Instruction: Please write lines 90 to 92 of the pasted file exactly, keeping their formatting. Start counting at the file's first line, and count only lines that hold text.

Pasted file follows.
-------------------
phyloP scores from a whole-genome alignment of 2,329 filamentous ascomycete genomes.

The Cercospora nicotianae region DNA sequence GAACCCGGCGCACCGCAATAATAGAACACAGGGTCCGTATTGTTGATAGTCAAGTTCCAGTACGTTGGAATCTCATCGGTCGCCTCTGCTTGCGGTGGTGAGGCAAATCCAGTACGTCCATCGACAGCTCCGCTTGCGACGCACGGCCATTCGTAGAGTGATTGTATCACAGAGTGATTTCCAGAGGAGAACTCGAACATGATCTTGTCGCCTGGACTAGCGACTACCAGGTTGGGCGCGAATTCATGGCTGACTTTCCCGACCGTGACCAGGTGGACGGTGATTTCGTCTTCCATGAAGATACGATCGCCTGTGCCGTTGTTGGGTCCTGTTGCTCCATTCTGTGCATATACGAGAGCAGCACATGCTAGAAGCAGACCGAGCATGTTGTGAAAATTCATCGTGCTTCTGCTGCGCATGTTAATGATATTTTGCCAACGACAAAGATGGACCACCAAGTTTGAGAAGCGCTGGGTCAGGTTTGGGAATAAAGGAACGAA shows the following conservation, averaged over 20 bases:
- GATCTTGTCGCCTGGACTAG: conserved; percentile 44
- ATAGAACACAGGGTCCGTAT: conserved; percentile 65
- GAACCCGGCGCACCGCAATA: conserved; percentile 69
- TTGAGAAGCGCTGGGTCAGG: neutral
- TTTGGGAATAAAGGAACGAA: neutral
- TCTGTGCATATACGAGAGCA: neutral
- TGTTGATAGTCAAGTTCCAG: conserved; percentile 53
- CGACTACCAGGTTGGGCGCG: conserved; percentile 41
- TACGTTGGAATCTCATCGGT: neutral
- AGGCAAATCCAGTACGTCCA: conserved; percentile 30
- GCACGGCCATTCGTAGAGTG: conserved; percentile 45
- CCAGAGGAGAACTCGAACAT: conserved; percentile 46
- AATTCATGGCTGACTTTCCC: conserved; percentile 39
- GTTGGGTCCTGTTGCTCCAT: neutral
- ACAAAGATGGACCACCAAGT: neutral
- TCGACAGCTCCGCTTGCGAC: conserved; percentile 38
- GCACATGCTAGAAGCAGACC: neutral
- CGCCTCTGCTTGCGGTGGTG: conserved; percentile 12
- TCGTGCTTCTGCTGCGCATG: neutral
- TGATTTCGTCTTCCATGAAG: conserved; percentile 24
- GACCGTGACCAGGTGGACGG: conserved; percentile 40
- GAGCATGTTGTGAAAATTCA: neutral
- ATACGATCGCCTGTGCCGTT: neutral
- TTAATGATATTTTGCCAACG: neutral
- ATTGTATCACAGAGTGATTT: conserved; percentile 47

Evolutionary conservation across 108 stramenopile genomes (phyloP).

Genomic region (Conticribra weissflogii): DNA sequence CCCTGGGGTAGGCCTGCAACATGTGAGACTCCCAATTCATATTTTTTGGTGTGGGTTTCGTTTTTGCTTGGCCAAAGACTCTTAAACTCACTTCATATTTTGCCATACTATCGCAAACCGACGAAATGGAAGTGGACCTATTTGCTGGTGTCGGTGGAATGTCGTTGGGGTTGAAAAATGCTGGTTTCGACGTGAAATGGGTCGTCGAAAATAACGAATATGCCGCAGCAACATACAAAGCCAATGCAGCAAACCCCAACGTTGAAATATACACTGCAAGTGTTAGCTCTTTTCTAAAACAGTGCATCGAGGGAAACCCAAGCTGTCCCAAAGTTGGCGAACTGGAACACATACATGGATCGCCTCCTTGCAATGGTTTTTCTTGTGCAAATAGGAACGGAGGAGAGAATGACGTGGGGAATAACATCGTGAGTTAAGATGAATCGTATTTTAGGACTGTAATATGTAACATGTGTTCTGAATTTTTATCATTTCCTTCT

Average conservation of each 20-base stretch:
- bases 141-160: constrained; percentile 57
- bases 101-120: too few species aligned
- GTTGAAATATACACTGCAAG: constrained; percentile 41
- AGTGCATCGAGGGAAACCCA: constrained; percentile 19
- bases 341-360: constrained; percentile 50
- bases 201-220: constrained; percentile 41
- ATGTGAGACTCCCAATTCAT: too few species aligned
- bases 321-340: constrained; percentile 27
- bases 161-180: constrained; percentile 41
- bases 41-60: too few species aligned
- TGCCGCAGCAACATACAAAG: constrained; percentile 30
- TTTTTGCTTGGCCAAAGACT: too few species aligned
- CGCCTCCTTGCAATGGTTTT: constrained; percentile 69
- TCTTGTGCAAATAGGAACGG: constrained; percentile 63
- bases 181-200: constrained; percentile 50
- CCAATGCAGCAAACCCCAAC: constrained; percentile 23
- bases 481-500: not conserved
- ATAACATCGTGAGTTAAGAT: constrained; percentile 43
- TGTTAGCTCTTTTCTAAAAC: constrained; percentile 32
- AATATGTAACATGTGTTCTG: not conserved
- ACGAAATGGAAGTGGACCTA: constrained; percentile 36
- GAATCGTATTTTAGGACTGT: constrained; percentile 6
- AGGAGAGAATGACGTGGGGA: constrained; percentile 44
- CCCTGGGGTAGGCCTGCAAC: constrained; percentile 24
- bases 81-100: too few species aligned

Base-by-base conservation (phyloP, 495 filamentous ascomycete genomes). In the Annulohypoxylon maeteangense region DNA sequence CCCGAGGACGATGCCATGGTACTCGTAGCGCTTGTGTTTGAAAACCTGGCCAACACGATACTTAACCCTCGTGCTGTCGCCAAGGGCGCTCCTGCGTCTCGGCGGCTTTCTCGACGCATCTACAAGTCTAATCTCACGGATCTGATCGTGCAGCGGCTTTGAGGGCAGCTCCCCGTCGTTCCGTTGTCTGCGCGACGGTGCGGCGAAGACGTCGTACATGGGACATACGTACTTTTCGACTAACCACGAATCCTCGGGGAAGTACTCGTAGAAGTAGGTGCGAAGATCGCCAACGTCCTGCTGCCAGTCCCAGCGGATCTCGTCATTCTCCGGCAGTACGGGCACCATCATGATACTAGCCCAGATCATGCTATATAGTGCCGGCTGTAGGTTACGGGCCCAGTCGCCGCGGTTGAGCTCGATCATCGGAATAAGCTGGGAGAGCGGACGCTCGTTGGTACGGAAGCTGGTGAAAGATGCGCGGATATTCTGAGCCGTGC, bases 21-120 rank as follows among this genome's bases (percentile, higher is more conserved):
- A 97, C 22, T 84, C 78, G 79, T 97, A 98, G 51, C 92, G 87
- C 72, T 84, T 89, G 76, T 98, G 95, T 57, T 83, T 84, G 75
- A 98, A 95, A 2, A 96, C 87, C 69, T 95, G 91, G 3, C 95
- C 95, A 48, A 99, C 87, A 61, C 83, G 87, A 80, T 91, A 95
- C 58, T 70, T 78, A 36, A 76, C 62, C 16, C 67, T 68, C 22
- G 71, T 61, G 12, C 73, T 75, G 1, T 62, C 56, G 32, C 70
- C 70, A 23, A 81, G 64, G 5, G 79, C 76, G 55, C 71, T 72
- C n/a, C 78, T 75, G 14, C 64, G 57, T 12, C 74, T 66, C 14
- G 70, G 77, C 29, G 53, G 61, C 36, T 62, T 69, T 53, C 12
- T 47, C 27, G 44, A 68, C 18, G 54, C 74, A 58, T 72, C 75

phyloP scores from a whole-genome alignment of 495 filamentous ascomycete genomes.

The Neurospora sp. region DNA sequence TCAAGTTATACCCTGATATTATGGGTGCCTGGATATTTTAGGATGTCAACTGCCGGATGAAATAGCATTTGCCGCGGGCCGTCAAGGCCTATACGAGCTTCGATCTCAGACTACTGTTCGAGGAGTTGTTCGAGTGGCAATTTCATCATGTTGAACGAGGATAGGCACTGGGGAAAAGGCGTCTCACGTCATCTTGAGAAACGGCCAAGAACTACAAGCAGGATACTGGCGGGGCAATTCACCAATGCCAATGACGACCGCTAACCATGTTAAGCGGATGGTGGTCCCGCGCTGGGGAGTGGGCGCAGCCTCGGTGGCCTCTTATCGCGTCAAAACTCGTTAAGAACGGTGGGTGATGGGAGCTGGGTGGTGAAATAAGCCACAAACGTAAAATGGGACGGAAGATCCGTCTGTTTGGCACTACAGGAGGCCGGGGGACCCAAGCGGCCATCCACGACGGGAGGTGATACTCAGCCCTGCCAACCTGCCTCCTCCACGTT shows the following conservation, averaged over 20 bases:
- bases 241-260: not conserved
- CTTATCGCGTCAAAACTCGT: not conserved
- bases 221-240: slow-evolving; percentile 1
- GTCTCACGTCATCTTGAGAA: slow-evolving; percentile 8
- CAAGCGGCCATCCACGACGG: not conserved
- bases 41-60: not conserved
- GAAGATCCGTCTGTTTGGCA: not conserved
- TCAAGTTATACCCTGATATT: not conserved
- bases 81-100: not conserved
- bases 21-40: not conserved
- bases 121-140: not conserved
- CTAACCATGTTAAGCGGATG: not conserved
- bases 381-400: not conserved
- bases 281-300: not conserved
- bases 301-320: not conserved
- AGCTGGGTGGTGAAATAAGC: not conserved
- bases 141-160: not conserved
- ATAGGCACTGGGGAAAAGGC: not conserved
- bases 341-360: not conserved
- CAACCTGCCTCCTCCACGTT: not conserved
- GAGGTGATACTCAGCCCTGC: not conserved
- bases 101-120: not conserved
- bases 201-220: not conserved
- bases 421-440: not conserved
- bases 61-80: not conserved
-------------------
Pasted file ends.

- bases 101-120: not conserved
- bases 201-220: not conserved
- bases 421-440: not conserved